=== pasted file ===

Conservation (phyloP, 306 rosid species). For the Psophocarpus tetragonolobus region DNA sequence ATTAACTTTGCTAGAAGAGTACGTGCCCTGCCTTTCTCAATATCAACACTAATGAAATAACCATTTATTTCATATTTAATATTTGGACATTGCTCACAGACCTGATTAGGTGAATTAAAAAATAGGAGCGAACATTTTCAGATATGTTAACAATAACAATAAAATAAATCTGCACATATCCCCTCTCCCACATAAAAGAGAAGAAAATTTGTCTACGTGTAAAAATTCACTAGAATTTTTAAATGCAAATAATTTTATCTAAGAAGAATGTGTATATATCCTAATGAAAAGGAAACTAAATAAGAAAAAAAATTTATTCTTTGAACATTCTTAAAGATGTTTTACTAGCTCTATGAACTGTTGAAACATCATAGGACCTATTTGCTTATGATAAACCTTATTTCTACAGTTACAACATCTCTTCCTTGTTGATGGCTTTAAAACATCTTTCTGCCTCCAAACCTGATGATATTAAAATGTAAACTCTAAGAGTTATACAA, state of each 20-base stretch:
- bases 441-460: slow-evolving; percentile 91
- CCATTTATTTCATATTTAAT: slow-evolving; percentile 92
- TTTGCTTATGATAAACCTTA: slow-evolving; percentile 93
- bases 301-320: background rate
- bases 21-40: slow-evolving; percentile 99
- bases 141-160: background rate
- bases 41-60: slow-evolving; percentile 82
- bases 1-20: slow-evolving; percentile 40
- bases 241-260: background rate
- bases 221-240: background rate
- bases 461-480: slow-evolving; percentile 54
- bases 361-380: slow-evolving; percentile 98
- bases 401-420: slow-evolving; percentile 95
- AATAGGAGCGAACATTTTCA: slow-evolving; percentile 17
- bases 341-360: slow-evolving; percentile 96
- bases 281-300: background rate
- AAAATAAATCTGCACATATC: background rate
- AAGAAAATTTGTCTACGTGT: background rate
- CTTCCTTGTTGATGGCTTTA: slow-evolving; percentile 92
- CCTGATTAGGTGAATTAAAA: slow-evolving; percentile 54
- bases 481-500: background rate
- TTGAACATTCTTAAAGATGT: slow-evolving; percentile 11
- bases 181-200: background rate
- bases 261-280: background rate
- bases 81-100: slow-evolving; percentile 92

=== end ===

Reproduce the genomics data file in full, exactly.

Conservation (phyloP, 306 rosid species). For the Psophocarpus tetragonolobus region DNA sequence ATTAACTTTGCTAGAAGAGTACGTGCCCTGCCTTTCTCAATATCAACACTAATGAAATAACCATTTATTTCATATTTAATATTTGGACATTGCTCACAGACCTGATTAGGTGAATTAAAAAATAGGAGCGAACATTTTCAGATATGTTAACAATAACAATAAAATAAATCTGCACATATCCCCTCTCCCACATAAAAGAGAAGAAAATTTGTCTACGTGTAAAAATTCACTAGAATTTTTAAATGCAAATAATTTTATCTAAGAAGAATGTGTATATATCCTAATGAAAAGGAAACTAAATAAGAAAAAAAATTTATTCTTTGAACATTCTTAAAGATGTTTTACTAGCTCTATGAACTGTTGAAACATCATAGGACCTATTTGCTTATGATAAACCTTATTTCTACAGTTACAACATCTCTTCCTTGTTGATGGCTTTAAAACATCTTTCTGCCTCCAAACCTGATGATATTAAAATGTAAACTCTAAGAGTTATACAA, state of each 20-base stretch:
- bases 441-460: slow-evolving; percentile 91
- CCATTTATTTCATATTTAAT: slow-evolving; percentile 92
- TTTGCTTATGATAAACCTTA: slow-evolving; percentile 93
- bases 301-320: background rate
- bases 21-40: slow-evolving; percentile 99
- bases 141-160: background rate
- bases 41-60: slow-evolving; percentile 82
- bases 1-20: slow-evolving; percentile 40
- bases 241-260: background rate
- bases 221-240: background rate
- bases 461-480: slow-evolving; percentile 54
- bases 361-380: slow-evolving; percentile 98
- bases 401-420: slow-evolving; percentile 95
- AATAGGAGCGAACATTTTCA: slow-evolving; percentile 17
- bases 341-360: slow-evolving; percentile 96
- bases 281-300: background rate
- AAAATAAATCTGCACATATC: background rate
- AAGAAAATTTGTCTACGTGT: background rate
- CTTCCTTGTTGATGGCTTTA: slow-evolving; percentile 92
- CCTGATTAGGTGAATTAAAA: slow-evolving; percentile 54
- bases 481-500: background rate
- TTGAACATTCTTAAAGATGT: slow-evolving; percentile 11
- bases 181-200: background rate
- bases 261-280: background rate
- bases 81-100: slow-evolving; percentile 92